UK coronavirus deaths rise by 573 as hospitals struggle under pandemic pressure

Another 573 people have died of coronavirus according to figures published today.

England reported 508 deaths, Scotland three, Wales 45 and Northern Ireland 17, bringing the number of UK hospitals to 573.

This brings the death toll across the UK to 65,972, with the death toll rising to around 80,000, according to experts.

The government’s scientific advisory group, SAGE, announced that after shuffling households in the UK, the R-rate rose to 1.0-1.4 at Christmas.

From Monday, anyone who cannot work from home will be offered a Covid test before they leave for work.

The plan is to identify one of three carriers who have the disease without knowing it and to withdraw it. reports the mirror.

Community tests are being distributed to all 317 local authorities in the country to regularly screen people with no symptoms.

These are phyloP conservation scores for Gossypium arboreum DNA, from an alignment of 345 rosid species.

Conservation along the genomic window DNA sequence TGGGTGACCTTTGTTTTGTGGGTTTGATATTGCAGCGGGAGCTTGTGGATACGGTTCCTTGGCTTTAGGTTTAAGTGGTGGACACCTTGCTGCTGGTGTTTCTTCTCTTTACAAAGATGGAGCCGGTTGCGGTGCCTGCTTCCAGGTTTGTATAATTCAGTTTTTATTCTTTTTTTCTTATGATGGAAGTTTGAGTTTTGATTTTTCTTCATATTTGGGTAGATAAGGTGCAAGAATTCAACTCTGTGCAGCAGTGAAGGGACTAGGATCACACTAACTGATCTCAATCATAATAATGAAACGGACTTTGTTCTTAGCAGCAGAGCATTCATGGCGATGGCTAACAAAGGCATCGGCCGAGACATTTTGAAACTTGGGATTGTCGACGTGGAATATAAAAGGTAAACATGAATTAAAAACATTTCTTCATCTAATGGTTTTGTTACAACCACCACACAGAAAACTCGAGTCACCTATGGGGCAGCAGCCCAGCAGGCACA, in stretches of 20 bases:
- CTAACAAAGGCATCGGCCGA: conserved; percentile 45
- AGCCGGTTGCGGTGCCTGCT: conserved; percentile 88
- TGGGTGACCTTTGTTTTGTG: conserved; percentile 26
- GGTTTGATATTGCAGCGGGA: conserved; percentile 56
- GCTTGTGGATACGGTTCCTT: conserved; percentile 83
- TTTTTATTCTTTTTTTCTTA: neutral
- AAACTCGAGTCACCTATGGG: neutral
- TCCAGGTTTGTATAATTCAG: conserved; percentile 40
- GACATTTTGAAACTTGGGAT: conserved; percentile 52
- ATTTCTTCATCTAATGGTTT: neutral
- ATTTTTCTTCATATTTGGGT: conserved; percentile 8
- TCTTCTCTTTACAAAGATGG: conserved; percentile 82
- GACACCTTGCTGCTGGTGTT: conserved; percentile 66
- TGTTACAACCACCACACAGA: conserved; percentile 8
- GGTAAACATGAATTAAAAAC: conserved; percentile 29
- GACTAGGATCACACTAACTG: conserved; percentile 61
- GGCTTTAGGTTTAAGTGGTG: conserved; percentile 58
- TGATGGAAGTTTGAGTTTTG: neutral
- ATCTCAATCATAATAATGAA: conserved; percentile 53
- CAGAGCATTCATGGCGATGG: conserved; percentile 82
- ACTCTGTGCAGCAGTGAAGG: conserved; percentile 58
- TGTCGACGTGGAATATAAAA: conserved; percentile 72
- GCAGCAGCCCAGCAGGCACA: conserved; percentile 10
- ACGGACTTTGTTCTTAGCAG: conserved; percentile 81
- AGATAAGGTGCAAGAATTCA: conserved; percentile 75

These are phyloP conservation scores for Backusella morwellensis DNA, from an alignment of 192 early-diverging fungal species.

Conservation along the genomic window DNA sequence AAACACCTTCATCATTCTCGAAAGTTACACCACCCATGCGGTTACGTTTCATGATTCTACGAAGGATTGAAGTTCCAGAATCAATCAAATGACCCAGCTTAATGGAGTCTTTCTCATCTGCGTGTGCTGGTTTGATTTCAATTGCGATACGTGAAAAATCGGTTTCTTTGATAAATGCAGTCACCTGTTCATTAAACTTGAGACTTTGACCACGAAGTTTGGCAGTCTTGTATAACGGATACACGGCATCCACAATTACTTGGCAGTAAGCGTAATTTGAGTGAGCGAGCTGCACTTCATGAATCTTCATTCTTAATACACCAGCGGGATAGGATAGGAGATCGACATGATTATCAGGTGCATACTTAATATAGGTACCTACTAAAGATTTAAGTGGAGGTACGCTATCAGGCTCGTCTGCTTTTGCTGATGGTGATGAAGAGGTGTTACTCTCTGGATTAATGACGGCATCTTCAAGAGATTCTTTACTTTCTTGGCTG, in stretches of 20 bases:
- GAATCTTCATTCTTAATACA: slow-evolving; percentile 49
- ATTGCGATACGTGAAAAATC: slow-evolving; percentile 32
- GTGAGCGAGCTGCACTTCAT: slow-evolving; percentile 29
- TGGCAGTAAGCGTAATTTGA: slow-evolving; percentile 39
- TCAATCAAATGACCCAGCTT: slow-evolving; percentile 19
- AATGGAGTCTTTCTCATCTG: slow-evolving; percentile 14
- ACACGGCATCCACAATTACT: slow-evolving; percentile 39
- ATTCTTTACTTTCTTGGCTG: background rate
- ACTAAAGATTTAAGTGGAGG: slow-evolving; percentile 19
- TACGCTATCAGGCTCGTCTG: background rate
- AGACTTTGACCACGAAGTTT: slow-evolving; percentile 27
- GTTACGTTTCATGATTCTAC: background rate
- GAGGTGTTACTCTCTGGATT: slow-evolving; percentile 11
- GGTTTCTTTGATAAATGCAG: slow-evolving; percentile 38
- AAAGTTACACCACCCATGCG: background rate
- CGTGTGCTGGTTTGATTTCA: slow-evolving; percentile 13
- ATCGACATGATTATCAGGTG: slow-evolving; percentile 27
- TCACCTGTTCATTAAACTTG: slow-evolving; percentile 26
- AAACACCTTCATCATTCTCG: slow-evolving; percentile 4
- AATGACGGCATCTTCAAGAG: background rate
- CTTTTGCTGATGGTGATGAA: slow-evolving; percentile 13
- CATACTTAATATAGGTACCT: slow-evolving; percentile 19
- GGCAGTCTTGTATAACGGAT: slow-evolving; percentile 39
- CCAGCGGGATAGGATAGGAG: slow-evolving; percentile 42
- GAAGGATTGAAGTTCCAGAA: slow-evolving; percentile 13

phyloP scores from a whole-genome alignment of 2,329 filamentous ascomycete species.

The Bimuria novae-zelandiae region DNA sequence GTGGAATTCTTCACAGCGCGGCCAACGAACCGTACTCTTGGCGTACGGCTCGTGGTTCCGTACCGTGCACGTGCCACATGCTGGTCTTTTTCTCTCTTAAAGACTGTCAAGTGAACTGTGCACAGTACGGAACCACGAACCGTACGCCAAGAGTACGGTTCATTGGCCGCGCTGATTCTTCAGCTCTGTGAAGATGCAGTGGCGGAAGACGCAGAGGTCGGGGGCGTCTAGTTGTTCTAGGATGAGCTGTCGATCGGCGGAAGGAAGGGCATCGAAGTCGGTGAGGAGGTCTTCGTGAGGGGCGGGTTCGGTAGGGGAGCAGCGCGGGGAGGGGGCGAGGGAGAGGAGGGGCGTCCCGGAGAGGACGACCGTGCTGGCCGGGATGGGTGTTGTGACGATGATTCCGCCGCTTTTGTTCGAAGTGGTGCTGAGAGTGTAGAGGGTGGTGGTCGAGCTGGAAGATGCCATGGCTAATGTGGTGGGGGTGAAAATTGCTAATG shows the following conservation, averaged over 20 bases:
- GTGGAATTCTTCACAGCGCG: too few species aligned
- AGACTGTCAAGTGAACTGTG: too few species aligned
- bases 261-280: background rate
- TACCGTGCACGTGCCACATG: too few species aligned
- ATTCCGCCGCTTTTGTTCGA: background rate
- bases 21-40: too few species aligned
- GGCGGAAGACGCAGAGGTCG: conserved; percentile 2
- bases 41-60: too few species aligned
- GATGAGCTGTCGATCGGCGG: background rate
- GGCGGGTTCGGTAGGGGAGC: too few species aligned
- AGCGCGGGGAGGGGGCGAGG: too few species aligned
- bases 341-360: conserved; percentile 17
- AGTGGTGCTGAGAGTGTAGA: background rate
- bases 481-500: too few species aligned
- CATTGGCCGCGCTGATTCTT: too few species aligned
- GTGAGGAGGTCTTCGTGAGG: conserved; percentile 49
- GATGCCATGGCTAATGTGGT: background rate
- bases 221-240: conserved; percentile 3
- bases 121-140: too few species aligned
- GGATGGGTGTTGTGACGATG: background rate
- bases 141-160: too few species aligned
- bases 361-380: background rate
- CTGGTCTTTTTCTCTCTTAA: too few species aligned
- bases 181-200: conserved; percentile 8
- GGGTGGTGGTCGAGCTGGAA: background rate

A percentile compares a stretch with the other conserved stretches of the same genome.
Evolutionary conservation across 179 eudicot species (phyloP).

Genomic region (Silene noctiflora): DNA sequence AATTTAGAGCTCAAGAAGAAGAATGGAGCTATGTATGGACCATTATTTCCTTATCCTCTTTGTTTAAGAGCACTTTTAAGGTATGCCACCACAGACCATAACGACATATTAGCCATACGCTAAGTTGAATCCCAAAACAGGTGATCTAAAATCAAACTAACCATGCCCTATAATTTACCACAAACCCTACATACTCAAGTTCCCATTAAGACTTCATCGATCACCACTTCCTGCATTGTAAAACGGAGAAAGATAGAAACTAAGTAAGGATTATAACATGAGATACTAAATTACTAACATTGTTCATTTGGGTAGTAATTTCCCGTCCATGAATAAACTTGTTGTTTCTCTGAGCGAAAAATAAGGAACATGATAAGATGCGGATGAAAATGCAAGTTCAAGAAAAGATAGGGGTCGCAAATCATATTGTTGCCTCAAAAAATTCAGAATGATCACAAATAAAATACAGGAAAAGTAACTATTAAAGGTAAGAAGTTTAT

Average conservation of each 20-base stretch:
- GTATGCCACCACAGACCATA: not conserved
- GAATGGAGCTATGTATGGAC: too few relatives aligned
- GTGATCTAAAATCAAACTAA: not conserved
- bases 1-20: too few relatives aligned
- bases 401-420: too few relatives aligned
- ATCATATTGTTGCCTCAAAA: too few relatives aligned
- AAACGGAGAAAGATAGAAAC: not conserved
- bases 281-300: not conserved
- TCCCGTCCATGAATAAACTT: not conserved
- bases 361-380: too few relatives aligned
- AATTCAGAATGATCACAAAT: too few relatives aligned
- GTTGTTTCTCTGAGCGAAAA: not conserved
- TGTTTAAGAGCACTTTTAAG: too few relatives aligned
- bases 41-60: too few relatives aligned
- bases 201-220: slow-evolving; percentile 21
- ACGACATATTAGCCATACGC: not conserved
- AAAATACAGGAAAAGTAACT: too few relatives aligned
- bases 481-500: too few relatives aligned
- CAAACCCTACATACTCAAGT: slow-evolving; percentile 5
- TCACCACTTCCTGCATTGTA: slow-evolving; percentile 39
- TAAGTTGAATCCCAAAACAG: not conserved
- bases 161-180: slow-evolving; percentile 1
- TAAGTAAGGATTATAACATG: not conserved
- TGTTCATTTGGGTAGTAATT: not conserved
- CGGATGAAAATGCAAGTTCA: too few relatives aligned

The news comes when Matt Hancock promised that every adult in the UK will be offered a Covid-19 vaccine by the fall.

The Minister of Health said the UK is giving more than 200,000 vaccines a day and the country is on track to deliver 2 million vaccines a week.

He told BBC’s Andrew Marr on Sunday, “The good news is that we vaccinated more people in the last week than we did in all of December.”

But he accepted that vaccines would have to be given to people in their forties and fifties, as well as top priority patients, to be effective.

When asked if Britain could vaccinate everyone by the fall, Hancock said, “Yes.”

He added, “Every adult will be offered a vaccine by fall. I fully agree that this is very, very important.

“Of course you have to do it as needed because someone in a nursing home dies much, much more likely to get coronavirus than someone like me in my forties. But in any case, we will offer that.” Vaccine to everyone.

“We have ordered over 350 million cans, they are not all here and we are rolling them out as soon as they are delivered.

“But we’ll have enough to offer everyone over the age of 18 by fall.”

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